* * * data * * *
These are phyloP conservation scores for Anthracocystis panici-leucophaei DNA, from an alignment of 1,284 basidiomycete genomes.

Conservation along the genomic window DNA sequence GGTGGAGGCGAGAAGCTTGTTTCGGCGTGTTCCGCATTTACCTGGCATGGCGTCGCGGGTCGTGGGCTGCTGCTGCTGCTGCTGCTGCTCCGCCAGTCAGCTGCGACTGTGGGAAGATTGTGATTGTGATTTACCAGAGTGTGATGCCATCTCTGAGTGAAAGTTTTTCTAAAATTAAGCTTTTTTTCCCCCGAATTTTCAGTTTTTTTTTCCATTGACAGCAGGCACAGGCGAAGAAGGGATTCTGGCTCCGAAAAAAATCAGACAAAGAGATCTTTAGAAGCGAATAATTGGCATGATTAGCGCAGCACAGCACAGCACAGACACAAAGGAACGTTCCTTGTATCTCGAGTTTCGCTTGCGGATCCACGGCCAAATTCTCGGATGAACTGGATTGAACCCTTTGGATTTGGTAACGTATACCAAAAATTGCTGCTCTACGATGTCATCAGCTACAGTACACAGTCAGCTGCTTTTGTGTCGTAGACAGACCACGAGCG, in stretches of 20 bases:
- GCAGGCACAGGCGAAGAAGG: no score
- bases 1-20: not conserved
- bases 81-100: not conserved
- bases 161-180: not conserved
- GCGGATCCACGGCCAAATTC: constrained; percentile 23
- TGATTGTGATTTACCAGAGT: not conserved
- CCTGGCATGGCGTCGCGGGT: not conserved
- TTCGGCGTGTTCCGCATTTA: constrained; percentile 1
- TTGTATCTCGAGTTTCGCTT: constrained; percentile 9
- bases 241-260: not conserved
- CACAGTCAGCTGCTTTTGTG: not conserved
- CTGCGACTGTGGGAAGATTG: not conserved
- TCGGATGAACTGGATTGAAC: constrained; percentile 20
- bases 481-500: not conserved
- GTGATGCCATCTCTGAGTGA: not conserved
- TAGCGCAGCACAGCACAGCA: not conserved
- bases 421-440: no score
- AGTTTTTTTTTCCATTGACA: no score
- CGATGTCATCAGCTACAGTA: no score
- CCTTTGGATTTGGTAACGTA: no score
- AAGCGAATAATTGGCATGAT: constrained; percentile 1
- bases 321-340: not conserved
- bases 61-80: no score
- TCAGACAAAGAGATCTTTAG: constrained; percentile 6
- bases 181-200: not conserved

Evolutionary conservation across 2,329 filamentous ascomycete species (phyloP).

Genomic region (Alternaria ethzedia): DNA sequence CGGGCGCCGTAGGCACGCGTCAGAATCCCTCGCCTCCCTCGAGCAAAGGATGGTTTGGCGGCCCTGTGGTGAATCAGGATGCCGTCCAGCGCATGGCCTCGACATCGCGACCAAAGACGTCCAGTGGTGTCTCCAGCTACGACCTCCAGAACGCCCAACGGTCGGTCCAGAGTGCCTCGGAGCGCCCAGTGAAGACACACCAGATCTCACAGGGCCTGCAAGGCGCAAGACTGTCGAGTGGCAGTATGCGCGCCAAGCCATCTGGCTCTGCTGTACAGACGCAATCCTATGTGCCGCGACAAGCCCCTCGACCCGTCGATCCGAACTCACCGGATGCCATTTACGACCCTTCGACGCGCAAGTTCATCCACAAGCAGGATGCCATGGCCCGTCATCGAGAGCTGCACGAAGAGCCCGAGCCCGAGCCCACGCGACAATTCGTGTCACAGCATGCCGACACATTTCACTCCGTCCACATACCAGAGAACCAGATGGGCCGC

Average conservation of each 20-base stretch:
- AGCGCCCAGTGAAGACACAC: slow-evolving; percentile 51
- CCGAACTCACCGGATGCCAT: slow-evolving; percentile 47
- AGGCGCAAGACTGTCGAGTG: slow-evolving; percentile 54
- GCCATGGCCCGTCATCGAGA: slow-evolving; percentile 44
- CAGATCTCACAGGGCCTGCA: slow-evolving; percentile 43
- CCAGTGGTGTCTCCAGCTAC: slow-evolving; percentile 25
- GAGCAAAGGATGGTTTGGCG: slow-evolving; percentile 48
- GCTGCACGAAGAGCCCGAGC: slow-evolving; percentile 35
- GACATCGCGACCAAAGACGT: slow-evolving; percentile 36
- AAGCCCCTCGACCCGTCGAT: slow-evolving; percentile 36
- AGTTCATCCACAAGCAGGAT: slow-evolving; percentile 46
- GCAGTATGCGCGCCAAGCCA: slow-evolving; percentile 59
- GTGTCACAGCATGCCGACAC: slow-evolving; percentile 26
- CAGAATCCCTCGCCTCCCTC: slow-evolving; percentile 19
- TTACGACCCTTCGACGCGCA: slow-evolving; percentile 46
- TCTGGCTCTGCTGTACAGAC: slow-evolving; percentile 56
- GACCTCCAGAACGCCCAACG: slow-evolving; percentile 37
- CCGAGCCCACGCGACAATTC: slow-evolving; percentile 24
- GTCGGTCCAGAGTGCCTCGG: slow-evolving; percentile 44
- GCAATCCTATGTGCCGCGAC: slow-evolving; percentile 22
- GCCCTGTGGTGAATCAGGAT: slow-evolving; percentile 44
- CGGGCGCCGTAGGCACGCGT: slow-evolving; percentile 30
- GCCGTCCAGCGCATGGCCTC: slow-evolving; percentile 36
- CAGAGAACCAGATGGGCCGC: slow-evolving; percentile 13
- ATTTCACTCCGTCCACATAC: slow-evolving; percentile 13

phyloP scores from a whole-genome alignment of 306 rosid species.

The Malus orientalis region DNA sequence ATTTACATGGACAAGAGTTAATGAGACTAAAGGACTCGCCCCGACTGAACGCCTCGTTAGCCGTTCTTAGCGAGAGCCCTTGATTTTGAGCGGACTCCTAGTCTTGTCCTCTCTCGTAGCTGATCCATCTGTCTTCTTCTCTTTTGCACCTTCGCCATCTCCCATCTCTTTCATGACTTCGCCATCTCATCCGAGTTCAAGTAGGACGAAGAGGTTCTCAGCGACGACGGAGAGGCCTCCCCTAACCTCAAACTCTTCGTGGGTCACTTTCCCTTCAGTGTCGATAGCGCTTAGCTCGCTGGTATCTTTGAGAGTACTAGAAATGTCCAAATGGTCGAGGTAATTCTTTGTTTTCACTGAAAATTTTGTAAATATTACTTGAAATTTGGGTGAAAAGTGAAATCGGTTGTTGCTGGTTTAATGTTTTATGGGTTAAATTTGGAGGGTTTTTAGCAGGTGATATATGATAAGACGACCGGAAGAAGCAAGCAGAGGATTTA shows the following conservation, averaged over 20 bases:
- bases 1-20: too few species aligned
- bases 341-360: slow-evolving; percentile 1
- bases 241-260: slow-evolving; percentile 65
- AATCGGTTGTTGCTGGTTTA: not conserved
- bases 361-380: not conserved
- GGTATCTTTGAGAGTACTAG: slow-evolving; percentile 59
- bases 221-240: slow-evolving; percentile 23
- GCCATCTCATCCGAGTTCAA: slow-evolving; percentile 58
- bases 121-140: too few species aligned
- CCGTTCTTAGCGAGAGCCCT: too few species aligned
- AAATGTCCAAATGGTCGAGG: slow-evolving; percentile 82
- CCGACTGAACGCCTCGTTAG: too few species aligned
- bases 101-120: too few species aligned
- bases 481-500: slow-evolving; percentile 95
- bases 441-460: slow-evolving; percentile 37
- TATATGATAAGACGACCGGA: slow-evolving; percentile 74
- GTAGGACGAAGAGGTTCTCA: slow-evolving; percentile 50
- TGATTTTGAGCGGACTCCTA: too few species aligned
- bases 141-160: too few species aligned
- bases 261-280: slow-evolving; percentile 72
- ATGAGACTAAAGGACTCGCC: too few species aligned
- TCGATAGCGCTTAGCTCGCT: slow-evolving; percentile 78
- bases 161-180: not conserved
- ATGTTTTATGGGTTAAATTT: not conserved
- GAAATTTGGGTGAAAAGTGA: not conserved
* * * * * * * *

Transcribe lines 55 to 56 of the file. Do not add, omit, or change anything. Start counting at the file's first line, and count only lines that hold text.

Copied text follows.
- ATTTCACTCCGTCCACATAC: slow-evolving; percentile 13

phyloP scores from a whole-genome alignment of 306 rosid species.